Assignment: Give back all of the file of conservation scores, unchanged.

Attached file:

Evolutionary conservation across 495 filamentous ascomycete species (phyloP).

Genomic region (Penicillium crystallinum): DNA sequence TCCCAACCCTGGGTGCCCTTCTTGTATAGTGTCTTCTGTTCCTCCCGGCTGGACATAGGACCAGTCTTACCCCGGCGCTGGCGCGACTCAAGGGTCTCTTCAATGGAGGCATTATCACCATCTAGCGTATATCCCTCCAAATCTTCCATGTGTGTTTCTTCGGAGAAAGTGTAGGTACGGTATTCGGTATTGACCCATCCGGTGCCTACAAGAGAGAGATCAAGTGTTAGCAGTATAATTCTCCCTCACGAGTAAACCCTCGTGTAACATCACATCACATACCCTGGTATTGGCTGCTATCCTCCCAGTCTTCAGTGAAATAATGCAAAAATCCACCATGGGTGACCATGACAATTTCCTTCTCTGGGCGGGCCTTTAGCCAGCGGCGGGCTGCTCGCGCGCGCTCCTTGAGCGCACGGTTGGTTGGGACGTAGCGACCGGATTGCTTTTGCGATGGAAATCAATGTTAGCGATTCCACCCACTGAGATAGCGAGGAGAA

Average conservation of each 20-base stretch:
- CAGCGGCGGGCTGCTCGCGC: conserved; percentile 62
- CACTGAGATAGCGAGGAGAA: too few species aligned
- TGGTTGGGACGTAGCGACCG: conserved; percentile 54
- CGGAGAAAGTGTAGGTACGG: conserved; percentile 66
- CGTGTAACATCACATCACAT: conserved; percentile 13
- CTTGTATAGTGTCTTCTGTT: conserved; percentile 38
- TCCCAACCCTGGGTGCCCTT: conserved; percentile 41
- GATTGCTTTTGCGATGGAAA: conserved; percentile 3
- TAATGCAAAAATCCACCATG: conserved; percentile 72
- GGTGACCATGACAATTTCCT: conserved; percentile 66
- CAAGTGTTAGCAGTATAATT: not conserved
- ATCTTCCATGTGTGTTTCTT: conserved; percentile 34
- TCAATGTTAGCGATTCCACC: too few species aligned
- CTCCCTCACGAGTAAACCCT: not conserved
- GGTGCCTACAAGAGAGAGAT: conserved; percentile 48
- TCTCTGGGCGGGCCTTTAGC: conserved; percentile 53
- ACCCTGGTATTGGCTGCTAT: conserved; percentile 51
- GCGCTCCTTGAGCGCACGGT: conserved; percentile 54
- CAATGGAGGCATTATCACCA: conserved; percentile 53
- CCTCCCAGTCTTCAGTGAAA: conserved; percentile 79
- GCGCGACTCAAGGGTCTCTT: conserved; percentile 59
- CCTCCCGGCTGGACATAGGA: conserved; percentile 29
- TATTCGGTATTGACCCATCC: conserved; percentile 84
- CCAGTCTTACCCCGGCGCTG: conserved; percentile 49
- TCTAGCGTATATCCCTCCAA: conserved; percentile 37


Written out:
Evolutionary conservation across 495 filamentous ascomycete species (phyloP).

Genomic region (Penicillium crystallinum): DNA sequence TCCCAACCCTGGGTGCCCTTCTTGTATAGTGTCTTCTGTTCCTCCCGGCTGGACATAGGACCAGTCTTACCCCGGCGCTGGCGCGACTCAAGGGTCTCTTCAATGGAGGCATTATCACCATCTAGCGTATATCCCTCCAAATCTTCCATGTGTGTTTCTTCGGAGAAAGTGTAGGTACGGTATTCGGTATTGACCCATCCGGTGCCTACAAGAGAGAGATCAAGTGTTAGCAGTATAATTCTCCCTCACGAGTAAACCCTCGTGTAACATCACATCACATACCCTGGTATTGGCTGCTATCCTCCCAGTCTTCAGTGAAATAATGCAAAAATCCACCATGGGTGACCATGACAATTTCCTTCTCTGGGCGGGCCTTTAGCCAGCGGCGGGCTGCTCGCGCGCGCTCCTTGAGCGCACGGTTGGTTGGGACGTAGCGACCGGATTGCTTTTGCGATGGAAATCAATGTTAGCGATTCCACCCACTGAGATAGCGAGGAGAA

Average conservation of each 20-base stretch:
- CAGCGGCGGGCTGCTCGCGC: conserved; percentile 62
- CACTGAGATAGCGAGGAGAA: too few species aligned
- TGGTTGGGACGTAGCGACCG: conserved; percentile 54
- CGGAGAAAGTGTAGGTACGG: conserved; percentile 66
- CGTGTAACATCACATCACAT: conserved; percentile 13
- CTTGTATAGTGTCTTCTGTT: conserved; percentile 38
- TCCCAACCCTGGGTGCCCTT: conserved; percentile 41
- GATTGCTTTTGCGATGGAAA: conserved; percentile 3
- TAATGCAAAAATCCACCATG: conserved; percentile 72
- GGTGACCATGACAATTTCCT: conserved; percentile 66
- CAAGTGTTAGCAGTATAATT: not conserved
- ATCTTCCATGTGTGTTTCTT: conserved; percentile 34
- TCAATGTTAGCGATTCCACC: too few species aligned
- CTCCCTCACGAGTAAACCCT: not conserved
- GGTGCCTACAAGAGAGAGAT: conserved; percentile 48
- TCTCTGGGCGGGCCTTTAGC: conserved; percentile 53
- ACCCTGGTATTGGCTGCTAT: conserved; percentile 51
- GCGCTCCTTGAGCGCACGGT: conserved; percentile 54
- CAATGGAGGCATTATCACCA: conserved; percentile 53
- CCTCCCAGTCTTCAGTGAAA: conserved; percentile 79
- GCGCGACTCAAGGGTCTCTT: conserved; percentile 59
- CCTCCCGGCTGGACATAGGA: conserved; percentile 29
- TATTCGGTATTGACCCATCC: conserved; percentile 84
- CCAGTCTTACCCCGGCGCTG: conserved; percentile 49
- TCTAGCGTATATCCCTCCAA: conserved; percentile 37